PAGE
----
Tinashe Makichi Business Reporter
The Zimbabwe Electricity Transmission and Distribution Company is owed $132 million by Sable Chemicals from $123 million recorded in December last year but the power utility said it will not cut off power supplies to the company because of the strategic standing of the ammonium nitrate manufacturer in the economy.
Sable Chemicals’ debt has been constantly rising and Government this year negotiated a tariff reduction to enable the company to operate viably.
Sable faces serious challenges relating to the cost of running the electrolysis plant for the production of the hydrogen used to manufacture some of its ammonia, as it requires lots of power.
The situation has significantly affected the Kwekwe-based manufacturer’s capacity to produce ammonium nitrate fertiliser to meet requirements for the whole country.
Chemplex chief executive Mr Misheck Kachere recently said challenges with the electrolysis plant militated against efforts to increase production.
Sable, which is operating at an average 40 percent of capacity due to funding and plant constraints, imports about 30 percent of the ammonia it requires to produce AN fertiliser.
“Some electrolyte units of the electrolysis plant are beyond repair. If you want to repair them you will need $4 million for each unit. So these need rehabilitation and we have 10 units. With the power that we are getting from ZESA, that’s sufficient,” he said.
Mr Kachere said they were, however, still hopeful that they will be able to secure investors to provide the funding to replace the high power consuming electrolysis plant by 2018.
ZETDC is in total owed about $997 million by its consumers as at March this year with a major chunk held by domestic, Government and commercial users.
The country’s mining sector owes the power utility $244 million which is 40 percent of the total amount owed to the power utility as at March this year.
Speaking before the Parliamentary Potfolio Committee on Mines and Energy yesterday, Zimbabwe Electricity Transmission and Distribution Company managing director Engineer Julian Chinembiri said ZESA is looking at various initiatives to recover the debts so that they can focus solely on service delivery improvement.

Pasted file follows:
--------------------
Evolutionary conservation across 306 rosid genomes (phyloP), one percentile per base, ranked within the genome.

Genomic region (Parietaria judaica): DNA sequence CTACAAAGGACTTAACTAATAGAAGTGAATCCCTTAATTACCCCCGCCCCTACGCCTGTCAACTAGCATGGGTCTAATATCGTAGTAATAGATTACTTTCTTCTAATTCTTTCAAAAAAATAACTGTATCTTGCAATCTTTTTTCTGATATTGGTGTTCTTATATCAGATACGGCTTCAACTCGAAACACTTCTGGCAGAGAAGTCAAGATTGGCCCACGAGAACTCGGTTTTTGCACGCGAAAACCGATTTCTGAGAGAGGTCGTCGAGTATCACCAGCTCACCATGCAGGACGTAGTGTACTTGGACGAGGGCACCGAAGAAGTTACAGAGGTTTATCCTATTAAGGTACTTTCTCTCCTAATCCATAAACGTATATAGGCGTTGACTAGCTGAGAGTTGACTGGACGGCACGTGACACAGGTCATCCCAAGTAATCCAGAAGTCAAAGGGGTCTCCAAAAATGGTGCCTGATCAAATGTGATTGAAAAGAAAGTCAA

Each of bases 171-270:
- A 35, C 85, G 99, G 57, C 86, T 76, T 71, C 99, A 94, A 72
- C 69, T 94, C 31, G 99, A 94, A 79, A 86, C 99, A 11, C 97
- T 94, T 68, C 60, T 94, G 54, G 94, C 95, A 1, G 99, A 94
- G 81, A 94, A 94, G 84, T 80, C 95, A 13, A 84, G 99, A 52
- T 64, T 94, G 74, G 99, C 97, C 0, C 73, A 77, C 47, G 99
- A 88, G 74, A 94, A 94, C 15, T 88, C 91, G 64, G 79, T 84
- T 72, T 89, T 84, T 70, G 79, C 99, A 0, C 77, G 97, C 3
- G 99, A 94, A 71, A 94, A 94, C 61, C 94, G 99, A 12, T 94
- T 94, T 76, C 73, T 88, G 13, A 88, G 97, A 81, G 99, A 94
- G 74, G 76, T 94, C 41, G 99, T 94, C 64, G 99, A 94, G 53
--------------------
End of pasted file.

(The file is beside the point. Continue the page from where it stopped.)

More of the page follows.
He said the unpaid bills were hampering operations and viability of the power utility.
“The mining sector owes us a lot and we are considering selling off the debt that is close to $1 billion but we are still awaiting approval from principals.
“We are discussing the issue of selling the debt. We started some two years back, we did a tender and the tender was to identify the strategy on how to do it but we haven’t moved from there because we are waiting to negotiate with our principals on whether we can move forward with the idea,” said Engineer Chinembiri.
“We did this so that we can get our money earlier than waiting for the 30 percent on prepaid meters. We also proposed payment plans so that we can extinguish the debt in six months so that at least we will be able to pay off our debt and improve our systems.”
Local authorities’ debt is currently sitting at $194 million which is 20 percent of the total debt. Other parastatals and Government ministries jointly owe the power utility about $44 million in arrears in the period under review.
Zesa’s domestic and external debt for the period was sitting at about $374 million.
Engineer Chinembiri said the company is looking at various proposals to resolve challenges surrounding the installation of prepaid meters in some residential areas.
There are 87 537 remaining points still on post paid meters while pre-paid accounts are close to 540 000.